Hastings parents’ fight for right education for their son with rare condition

Holly and Kes Mayatt with their son Harry. SUS-170516-163314001
Holly and Kes Mayatt with their son Harry. SUS-170516-163314001

The mother of a boy with a rare condition says she is fighting to get suitable education for him.

Holly Mayatt, of Sandown Road, said her son Harry, who attends All Saints Junior Academy, is struggling more and more at school due to him not being given specialist provision which she has asked for.

Harry has XYY syndrome, a rare chromosomal disorder. Symptoms may include learning disabilities and behavioural problems such as impulsivity. He also has SPD (sensory processing disorder).

Holly said: “Harry is an outgoing, funny, friendly, cheeky little boy who people tend to adore. He is physically extremely capable and takes part in many sports including rugby, boxing and wrestling.

“But he has struggled since moving up to junior school and it has got progressively worse since the beginning of this year. He is unable to cope in a class of 30 odd children. He has been excluded officially and unofficially 32 times since last September.

“An educational psychologist, Speech and Language Therapy (SALT) and Torfield outreach services have worked with the school and put many strategies in place but none have been effective.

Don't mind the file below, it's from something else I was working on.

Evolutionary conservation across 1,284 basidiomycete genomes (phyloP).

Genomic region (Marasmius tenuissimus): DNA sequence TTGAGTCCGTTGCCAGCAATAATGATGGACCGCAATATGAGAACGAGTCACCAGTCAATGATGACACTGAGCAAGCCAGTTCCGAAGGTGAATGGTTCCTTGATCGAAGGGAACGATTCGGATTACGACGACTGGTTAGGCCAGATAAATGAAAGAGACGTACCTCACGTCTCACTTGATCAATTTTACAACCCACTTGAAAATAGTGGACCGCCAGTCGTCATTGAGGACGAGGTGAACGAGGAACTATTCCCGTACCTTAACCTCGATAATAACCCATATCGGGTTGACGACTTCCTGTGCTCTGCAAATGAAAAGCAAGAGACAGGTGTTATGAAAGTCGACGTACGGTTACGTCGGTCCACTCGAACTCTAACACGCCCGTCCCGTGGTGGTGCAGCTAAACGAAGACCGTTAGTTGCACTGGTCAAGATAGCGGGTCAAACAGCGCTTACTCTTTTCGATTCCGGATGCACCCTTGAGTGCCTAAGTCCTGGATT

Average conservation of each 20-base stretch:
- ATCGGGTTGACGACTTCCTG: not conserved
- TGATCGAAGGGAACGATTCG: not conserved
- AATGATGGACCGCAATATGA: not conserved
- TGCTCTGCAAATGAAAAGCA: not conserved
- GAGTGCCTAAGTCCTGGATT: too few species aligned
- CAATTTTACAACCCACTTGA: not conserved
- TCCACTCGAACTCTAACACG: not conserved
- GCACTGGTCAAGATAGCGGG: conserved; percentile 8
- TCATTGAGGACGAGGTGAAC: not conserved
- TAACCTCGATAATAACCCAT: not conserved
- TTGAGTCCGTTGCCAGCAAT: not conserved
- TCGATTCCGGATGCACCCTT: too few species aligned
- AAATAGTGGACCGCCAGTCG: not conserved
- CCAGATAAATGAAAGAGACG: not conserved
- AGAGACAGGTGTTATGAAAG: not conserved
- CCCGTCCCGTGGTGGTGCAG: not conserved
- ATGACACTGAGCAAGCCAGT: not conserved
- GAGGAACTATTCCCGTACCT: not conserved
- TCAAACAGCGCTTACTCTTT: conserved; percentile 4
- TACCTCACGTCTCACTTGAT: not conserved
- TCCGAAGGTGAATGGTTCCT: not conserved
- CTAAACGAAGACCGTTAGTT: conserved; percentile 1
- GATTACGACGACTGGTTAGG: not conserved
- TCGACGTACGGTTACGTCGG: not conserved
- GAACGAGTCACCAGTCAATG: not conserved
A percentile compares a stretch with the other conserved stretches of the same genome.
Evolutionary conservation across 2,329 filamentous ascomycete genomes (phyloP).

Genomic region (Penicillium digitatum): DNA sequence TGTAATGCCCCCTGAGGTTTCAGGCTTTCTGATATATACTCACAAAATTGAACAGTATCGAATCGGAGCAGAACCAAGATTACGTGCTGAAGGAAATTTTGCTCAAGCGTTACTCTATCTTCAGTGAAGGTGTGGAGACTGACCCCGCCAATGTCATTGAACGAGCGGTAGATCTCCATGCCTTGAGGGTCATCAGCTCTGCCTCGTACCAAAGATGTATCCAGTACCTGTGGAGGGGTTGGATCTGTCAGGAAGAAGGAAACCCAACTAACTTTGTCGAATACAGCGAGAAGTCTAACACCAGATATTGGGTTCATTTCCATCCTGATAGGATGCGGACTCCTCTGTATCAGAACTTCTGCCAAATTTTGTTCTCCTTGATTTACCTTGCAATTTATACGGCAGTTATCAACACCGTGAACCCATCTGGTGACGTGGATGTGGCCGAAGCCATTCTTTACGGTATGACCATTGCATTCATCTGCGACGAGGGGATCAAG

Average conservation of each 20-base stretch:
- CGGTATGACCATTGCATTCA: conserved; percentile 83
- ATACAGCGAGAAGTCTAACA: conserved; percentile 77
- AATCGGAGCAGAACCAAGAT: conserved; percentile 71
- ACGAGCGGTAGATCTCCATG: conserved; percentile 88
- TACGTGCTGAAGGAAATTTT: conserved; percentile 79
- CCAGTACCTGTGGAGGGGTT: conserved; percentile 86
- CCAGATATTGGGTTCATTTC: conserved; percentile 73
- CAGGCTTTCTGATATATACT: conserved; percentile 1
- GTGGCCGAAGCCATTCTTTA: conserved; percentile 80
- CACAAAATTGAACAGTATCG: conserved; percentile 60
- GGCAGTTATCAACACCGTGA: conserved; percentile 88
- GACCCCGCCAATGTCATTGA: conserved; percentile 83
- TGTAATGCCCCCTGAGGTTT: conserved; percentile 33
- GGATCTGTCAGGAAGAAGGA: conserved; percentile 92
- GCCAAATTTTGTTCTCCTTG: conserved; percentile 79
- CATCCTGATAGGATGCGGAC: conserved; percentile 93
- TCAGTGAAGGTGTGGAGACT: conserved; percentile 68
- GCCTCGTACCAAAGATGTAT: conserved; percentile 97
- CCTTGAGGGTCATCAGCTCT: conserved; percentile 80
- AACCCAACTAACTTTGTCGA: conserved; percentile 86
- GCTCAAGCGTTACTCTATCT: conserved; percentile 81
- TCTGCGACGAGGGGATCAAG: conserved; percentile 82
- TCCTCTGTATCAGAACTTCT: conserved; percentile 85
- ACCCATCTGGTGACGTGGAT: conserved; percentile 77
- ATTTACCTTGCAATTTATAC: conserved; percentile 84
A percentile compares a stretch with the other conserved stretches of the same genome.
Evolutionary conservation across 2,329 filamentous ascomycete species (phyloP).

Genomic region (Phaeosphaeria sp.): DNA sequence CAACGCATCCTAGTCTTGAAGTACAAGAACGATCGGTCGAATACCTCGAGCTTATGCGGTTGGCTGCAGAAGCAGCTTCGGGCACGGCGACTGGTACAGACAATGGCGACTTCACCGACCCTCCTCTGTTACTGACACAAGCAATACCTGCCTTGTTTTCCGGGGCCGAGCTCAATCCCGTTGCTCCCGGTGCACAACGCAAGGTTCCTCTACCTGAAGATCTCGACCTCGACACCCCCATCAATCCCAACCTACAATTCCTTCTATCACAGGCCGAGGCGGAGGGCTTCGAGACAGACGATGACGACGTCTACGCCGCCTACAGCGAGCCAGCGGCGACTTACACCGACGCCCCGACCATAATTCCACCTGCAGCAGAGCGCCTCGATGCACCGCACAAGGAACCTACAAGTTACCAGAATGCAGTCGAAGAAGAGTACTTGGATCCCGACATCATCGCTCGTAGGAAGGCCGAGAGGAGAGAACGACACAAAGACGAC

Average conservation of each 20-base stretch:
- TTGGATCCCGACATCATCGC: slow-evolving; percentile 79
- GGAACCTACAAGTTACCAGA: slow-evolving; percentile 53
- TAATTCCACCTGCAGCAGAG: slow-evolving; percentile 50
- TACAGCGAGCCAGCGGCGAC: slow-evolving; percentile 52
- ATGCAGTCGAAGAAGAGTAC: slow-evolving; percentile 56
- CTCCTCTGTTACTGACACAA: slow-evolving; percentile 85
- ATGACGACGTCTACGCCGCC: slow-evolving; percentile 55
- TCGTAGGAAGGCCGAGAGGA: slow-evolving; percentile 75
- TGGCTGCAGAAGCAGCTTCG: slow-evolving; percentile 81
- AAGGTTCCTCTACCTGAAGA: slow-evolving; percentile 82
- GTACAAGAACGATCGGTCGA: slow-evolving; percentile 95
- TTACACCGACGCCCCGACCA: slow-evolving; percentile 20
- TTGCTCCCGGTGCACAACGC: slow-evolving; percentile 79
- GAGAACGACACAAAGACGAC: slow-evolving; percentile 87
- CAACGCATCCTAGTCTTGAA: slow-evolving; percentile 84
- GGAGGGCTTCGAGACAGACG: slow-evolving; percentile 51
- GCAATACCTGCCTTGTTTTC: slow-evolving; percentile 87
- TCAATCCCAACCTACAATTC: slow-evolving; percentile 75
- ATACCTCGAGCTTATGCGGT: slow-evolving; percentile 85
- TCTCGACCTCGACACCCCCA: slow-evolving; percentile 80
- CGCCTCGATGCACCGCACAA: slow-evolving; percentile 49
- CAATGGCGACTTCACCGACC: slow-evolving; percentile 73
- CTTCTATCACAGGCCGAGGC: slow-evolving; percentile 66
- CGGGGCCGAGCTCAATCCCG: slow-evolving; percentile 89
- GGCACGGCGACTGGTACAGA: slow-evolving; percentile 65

“Harry got to the point where he was highly anxious about going into school. He is often restrained which has taken its toll on his emotional wellbeing and self-esteem.

“Despite evidence being sent to the county council’s Special Educational Needs (SEN) panel requesting a change of placement to specialist provision, they declined on the basis that the school could do more.

“Our GP wrote a letter to county recommending he is transferred as the environment of mainstream is causing him great emotional distress.

“It went back to panel for review, with more supporting information and my request for New Horizons but was declined again.

“In the meantime, Harry is being excluded most days. He is seldom able to complete a day at school, therefore not receiving the education he is entitled to.

“It is impossible to go to work and the stress of it all has put a major strain on our family.”

A county council spokesman said: “While we cannot comment on individual cases, East Sussex endeavours to work in partnership with parents to support their children in achieving the very best that they can, and we have a commitment to supporting children and young people with Special Educational Needs and Disabilities (SEND) in their local community.

“Nationally, more than 97 per cent of children are successfully educated in their local mainstream school; this includes those with SEND. Less than three per cent of all children have an Education Health and Care Plan and less than 1.5 per cent of the school population will require specialist provision – this is because the best place for the vast majority of children with additional needs is in their local mainstream school.

“On those occasions when children do need to attend specialist provision, we work hard to find provision that matches the child or young person’s specific needs.

“Parents and carers have the right to appeal a decision made by the panel through the Independent Special Educational Needs and Disabilities Tribunal.”

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